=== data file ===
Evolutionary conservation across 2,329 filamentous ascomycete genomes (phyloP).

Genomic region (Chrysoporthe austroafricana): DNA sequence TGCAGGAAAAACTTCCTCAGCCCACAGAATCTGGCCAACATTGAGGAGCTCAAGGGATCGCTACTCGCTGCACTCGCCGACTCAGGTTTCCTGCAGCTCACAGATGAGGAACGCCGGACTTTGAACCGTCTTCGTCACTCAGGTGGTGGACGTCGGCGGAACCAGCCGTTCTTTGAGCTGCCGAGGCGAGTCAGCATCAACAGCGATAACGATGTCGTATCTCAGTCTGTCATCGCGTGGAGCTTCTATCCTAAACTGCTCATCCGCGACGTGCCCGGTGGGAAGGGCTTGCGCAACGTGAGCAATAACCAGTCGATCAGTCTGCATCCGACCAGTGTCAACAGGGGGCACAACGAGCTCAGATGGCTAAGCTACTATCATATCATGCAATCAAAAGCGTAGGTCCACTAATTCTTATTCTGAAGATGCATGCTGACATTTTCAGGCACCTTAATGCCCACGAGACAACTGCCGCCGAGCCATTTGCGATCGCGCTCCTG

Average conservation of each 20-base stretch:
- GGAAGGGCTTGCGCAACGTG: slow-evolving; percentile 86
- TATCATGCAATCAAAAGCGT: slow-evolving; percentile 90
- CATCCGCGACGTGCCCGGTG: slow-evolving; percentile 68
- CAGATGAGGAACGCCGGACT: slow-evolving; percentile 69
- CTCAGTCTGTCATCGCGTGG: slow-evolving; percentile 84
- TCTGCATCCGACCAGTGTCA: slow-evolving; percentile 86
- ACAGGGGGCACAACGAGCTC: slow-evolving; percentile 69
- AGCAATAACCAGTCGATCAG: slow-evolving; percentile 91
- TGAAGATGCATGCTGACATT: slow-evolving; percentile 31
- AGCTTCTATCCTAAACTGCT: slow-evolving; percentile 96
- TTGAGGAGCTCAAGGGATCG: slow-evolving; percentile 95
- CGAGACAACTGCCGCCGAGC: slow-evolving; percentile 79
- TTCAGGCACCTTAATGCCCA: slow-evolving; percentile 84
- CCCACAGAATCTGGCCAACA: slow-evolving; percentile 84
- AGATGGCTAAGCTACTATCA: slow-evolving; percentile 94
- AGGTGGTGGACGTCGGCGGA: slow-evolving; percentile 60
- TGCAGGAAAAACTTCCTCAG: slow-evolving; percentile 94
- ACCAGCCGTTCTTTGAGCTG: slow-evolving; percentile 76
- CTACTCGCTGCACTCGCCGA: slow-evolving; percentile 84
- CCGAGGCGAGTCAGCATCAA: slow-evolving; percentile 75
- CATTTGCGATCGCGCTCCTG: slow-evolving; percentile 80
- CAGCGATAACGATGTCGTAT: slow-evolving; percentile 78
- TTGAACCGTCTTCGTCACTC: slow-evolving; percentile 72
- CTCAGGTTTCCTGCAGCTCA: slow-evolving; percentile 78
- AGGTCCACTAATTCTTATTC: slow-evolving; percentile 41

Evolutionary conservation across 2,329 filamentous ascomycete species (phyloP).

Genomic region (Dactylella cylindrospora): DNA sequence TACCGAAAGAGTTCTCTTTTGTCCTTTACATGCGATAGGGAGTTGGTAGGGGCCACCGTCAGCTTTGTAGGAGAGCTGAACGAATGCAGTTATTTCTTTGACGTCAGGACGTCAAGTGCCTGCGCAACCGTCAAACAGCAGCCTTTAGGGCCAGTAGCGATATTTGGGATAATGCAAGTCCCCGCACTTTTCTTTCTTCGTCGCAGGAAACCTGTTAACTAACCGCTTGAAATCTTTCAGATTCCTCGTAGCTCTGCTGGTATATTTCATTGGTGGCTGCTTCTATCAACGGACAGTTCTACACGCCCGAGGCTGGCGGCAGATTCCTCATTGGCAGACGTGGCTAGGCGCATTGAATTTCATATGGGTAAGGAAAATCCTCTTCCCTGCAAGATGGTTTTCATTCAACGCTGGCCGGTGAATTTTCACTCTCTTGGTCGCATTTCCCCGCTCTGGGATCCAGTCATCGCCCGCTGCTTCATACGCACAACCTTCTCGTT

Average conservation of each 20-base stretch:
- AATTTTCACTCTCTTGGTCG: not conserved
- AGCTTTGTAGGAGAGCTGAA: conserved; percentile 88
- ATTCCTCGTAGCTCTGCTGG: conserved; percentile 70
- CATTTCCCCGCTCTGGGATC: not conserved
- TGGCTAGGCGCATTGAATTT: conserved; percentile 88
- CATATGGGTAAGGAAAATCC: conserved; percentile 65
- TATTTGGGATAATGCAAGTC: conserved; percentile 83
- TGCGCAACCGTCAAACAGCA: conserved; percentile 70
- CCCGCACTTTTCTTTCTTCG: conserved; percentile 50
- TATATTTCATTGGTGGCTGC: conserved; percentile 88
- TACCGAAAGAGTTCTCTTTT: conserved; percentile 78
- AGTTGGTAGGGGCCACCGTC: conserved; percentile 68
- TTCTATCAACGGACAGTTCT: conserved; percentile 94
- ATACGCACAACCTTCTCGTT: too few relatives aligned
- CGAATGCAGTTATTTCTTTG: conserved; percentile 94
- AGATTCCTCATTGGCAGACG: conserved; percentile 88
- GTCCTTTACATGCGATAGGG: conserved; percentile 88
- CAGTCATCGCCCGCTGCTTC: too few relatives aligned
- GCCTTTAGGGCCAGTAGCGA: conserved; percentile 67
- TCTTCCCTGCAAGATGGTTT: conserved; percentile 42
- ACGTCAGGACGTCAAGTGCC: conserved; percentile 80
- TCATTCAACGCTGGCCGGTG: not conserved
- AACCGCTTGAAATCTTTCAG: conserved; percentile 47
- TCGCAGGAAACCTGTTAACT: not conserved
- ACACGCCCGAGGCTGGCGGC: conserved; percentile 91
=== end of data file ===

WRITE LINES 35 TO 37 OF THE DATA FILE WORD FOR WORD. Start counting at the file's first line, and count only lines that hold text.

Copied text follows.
- CATTTCCCCGCTCTGGGATC: not conserved
- TGGCTAGGCGCATTGAATTT: conserved; percentile 88
- CATATGGGTAAGGAAAATCC: conserved; percentile 65